The above video was recently uploaded to Vimeo. The shot above shows Theresa James, then 10-1/4, leading two other students (off-screen uphill) in a bike education class as she heads south on N. Elizabeth Ave., Ferguson, Missouri, preparing for a left-turn onto Hudson Lane.
I taped this originally using a Panasonic PV-43 VHS camcorder weighing 2 lbs. during the on-road part of a comprehensive class I taught in September-October 2000. This was after classroom sessions which included discussion of crash statistics, bike mechanics and adjustment, and video and PowerPoint presentations, followed by bike handling and crash avoidance practice in a large parking lot. Four students enrolled initially. Theresa, 13-year-old Annie, and Sarah, 15, were the three oldest of four sisters from the James family in Ferguson, joined by Verna, an adult living in St. Louis.
Sarah dropped out during the parking lot practice. She had been persuaded to enroll by her parents but was really more interested in getting a driver’s license. I believe she would have learned useful skills that would have improved her driving but it’s hard to convince a teenager eager to get behind a steering wheel of that.
Her lack of interest was reflected in the 20-question true/false written tests taken before and after the course. Here are those test results:
Pre-test %/Post-test %
Note that not only did Annie do better on the pre-test than anyone else, she also aced the post-test!
In 2003, I created a 7 minute bike education video featuring Theresa, Annie and Verna taped during this class, using Apple’s Final Cut Express, but did nothing further until recently, when I wanted to upload it to this blog. By then the original videotaped footage had been lost and there were numerous problems with the video file I had left. These included the audio commentary being drowned out intermittently by traffic noise, poor quality text linking video, and the need for some script update. The problems were compounded by audio and video being combined, instead of on separate tracks.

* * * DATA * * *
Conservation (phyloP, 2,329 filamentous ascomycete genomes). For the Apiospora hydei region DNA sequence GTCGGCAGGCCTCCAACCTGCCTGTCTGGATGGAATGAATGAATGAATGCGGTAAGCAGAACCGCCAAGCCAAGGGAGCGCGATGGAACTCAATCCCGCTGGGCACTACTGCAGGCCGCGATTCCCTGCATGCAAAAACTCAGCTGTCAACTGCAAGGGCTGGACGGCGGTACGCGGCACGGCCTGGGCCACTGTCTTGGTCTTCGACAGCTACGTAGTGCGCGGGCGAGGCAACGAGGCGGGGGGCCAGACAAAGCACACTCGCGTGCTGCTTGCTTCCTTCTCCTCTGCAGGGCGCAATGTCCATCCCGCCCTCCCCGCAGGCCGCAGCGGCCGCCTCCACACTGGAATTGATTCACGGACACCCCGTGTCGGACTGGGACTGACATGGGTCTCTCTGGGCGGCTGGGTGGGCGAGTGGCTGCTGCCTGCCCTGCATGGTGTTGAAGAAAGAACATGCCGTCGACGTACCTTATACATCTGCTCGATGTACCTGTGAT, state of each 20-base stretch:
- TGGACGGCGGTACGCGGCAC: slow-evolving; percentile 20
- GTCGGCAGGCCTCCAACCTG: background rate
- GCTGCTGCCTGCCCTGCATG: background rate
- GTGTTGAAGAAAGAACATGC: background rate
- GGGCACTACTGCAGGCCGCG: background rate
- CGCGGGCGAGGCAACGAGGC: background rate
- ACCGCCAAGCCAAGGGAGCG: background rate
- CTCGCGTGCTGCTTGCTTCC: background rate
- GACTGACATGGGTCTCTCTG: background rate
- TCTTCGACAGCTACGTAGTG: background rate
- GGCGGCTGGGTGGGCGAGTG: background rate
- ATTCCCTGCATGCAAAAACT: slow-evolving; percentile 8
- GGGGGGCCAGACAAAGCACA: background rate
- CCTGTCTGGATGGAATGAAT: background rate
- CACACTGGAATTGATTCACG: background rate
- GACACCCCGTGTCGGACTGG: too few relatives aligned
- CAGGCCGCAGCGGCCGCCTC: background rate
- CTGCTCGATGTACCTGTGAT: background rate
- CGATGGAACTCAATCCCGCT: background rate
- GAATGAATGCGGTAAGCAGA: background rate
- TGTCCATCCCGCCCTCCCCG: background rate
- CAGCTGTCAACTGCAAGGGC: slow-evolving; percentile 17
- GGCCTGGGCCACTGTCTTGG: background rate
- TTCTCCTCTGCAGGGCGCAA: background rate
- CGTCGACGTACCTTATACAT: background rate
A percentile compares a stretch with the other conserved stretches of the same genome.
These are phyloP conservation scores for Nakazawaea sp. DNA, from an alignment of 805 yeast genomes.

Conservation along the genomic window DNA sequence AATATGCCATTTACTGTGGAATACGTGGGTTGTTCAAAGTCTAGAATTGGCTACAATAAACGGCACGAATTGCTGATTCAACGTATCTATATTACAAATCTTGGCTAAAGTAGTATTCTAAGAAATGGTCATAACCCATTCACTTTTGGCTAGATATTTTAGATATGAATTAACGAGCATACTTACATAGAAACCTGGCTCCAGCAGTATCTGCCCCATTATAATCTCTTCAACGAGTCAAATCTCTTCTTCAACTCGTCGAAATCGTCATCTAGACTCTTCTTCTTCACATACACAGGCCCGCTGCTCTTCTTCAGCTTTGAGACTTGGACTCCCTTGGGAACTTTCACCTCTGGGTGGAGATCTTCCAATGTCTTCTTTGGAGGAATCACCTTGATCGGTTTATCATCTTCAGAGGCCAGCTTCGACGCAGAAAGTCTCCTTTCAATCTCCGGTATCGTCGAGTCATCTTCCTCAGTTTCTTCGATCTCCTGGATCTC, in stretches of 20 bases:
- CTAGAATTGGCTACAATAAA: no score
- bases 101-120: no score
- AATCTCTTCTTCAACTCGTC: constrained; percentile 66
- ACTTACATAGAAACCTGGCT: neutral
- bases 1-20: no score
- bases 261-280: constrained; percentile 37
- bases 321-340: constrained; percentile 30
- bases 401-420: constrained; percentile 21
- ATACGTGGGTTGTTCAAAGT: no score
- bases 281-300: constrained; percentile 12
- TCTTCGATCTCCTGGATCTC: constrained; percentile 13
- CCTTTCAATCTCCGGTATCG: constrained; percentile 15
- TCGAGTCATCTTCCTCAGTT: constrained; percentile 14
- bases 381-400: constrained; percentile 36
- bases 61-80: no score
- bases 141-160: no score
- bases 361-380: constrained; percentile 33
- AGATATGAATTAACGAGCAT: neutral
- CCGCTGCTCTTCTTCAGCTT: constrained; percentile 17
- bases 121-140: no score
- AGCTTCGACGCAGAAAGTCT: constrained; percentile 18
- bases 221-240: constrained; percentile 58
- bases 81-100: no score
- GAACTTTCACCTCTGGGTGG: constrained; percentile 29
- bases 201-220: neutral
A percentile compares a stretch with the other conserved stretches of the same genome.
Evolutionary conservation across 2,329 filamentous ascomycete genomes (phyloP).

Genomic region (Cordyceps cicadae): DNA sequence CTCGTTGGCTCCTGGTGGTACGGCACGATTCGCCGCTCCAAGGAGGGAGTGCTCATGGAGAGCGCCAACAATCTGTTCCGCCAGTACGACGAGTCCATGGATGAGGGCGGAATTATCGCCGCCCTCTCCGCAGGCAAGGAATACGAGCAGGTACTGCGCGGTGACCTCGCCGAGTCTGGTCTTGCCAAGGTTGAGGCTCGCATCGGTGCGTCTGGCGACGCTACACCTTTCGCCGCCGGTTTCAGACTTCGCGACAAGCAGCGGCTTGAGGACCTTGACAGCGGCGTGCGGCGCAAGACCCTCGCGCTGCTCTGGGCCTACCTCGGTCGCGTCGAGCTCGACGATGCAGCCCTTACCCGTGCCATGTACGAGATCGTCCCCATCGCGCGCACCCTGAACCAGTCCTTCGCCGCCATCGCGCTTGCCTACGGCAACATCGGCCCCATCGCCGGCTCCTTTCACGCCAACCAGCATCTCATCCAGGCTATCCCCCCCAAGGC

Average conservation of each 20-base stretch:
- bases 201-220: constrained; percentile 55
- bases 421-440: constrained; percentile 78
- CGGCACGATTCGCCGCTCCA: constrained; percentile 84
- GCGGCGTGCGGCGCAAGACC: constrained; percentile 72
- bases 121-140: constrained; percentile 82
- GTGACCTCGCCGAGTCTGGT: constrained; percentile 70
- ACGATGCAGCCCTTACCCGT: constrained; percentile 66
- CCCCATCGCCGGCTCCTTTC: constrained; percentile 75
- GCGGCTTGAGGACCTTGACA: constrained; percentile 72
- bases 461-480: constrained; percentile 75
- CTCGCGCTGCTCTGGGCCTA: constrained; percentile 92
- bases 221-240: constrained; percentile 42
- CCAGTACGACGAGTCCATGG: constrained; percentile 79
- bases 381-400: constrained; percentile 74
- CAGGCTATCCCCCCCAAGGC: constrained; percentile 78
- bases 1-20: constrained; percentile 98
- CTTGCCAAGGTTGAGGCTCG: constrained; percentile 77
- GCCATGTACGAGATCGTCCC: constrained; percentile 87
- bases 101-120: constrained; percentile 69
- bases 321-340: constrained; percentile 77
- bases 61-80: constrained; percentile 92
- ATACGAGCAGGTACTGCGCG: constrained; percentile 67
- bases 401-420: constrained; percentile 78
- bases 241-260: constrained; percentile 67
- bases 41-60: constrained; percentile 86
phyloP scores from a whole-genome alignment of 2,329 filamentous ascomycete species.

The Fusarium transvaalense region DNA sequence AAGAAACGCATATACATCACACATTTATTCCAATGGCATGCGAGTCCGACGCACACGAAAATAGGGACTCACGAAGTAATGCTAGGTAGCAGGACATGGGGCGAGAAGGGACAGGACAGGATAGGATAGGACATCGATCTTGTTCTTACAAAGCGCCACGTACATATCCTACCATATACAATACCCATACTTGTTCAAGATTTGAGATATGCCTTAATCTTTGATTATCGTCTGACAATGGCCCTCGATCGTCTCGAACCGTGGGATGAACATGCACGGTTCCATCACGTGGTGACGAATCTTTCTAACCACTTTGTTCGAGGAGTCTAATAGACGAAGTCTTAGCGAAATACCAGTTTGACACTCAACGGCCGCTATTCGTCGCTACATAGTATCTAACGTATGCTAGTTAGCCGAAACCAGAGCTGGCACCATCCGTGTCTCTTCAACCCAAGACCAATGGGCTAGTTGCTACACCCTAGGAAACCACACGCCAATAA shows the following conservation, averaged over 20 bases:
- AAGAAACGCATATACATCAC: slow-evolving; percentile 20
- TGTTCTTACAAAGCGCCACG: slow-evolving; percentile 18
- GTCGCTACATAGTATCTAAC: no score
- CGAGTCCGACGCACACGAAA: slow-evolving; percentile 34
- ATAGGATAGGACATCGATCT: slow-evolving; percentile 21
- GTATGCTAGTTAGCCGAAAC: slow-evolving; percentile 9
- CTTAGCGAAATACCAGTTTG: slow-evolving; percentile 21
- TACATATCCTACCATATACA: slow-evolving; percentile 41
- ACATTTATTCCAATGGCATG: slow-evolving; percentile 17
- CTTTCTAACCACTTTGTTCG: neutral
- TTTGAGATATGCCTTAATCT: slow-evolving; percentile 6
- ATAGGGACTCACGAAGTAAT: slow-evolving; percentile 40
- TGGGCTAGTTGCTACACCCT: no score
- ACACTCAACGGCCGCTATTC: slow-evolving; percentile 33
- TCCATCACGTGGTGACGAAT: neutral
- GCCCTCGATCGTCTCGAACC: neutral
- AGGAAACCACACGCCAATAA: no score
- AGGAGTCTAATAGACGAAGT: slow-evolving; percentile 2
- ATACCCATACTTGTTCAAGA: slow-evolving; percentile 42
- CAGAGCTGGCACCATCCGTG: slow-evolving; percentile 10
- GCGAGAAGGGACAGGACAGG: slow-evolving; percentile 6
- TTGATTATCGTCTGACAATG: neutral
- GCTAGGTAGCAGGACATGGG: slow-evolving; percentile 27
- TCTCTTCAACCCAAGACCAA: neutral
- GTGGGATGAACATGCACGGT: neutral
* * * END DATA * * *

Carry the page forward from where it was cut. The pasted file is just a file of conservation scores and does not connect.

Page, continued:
The video was re-edited using the latest version of Final Cut Pro X, which is a full featured video editing program.
Despite being dated I believe this video can still teach important lessons about the abilities of even young children to learn to use a bicycle safely on-road as vehicle operators, and definitely those who are more mature, like 13-year-old Annie James.
It also demonstrates that normal roads and traffic conditions present no special problems for bicyclists who acquire the skills, and are ensured equal rights, to use their bikes for transportation. An obvious trip for children like Annie would be to school, but school administrators are reluctant to encourage such activities due to liability concerns and time constraints on providing school-based education programs , despite the availability of good educational materials. (Please see Diana Lewiston’s work in this area, featured in this earlier blog: Diana Lewiston’s “Bicycling in Traffic” curriculum for 13-year-old school children)
After uploading the video to Vimeo I requested informed feedback from cycling instructors on the League of American Bicyclists list serve and several were good enough to respond.